Uh oh, here comes Negative Nellie again as she moans about the 21st Century spoiling all of her fun. Yeah, yeah… but I think I have valid points.
First of all, I saw Andrew Lloyd Webber’s adaptation of The Wizard of Oz in Toronto last night. The actors were great and I loved the new songs he added. I know, hard to believe. They fit in well and didn’t detract from the originals — in fact, he tacked on the original songs that were excluded from the film and a few of the missing lyrics. The nice young lady playing Dorothy Gale must have studied Judy Garland’s mannerisms until she was blue in the face. A job well done.
So, where are the complaints, you ask?
I’m just wondering if computer generated images and technology are ruining the fabric of our society. The theatre is as old as the hills and part of a theatre is experiencing the creativity of performing arts without the illusionary methods of filmmaking. Look, I know Glinda the Good Witch is strapped to a wire. That’s okay. I know you were feeding Toto treats the whole time to keep him on stage… doesn’t bother me a bit! I’m interested in theatre, not the ways in which you get around some sort of technical difficulty.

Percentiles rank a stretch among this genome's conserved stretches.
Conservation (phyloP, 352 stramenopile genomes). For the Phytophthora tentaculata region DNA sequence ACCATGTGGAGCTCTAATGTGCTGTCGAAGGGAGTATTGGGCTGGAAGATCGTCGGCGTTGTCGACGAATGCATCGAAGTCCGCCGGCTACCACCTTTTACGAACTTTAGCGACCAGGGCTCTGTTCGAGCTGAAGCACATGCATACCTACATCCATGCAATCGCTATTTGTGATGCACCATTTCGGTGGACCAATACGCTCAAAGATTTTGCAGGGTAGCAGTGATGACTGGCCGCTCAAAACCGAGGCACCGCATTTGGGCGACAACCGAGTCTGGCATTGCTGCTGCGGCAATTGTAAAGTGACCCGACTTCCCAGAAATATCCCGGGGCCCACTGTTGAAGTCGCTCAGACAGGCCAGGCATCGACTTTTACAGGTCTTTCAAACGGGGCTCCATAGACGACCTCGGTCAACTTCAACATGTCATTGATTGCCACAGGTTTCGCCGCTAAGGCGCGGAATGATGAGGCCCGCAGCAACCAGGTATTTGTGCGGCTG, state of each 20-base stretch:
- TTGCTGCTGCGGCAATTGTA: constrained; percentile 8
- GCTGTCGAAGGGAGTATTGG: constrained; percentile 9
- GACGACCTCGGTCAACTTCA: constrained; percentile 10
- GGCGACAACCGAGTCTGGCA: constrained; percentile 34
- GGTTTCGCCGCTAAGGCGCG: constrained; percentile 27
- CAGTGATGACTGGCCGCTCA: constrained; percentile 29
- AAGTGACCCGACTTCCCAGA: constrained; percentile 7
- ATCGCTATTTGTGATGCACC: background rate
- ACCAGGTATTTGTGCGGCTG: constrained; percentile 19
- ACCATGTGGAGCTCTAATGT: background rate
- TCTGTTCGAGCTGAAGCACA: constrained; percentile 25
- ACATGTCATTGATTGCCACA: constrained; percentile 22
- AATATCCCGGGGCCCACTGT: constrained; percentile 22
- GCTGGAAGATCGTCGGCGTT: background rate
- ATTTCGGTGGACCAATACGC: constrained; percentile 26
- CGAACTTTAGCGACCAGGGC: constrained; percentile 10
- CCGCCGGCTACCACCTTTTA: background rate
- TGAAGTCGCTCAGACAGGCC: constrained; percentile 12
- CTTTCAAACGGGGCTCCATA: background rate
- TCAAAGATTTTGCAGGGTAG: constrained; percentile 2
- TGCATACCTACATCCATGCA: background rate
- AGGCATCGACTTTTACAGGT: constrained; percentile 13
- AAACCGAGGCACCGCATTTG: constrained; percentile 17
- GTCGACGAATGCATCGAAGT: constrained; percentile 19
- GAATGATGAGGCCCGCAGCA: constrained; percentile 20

Instead of trying to think of creative ways to create dream sequences or a cyclone… they used screen upon screen to create the effects! Lights from the projectors were highly distracting… and I felt like I was in a tornado of MS paint because the graphics were done poorly. The sets were phenomenal and quite breathtaking — the Emerald City was so classy. I know the producers of this play were capable of creating amazing sets and special effects… so why did they resort to technology?
Technology makes life easier. Creating computer generated images of a tornado is much easier than a twister over thirty feet tall made out of muslin. That didn’t stop Arnold Gillespie back in the late 1930s when the original film was made. And, you know what? His tornado was much more convincing on the screen than the one on the screen in the middle of a play in 2013! One of the women I went to see the play with reminisced about the time that she saw Oz as a young girl and they sent a miniature house over the audience and twirled it around. That, my friends, is theatre and you go to the theatre expecting that type of spectacle.
Tomorrow, I will be ranting, yet again, about the never-ending attempts to update one of the greatest films of all time… and you’ll be hearing a lot about James Franco. Has anyone seen Oz the Great and Powerful? Also, if anyone was wondering if they should see Webber’s adaptation… it comes highly recommended by myself and others. Just be prepared for strobe lights and unnecessary technologies.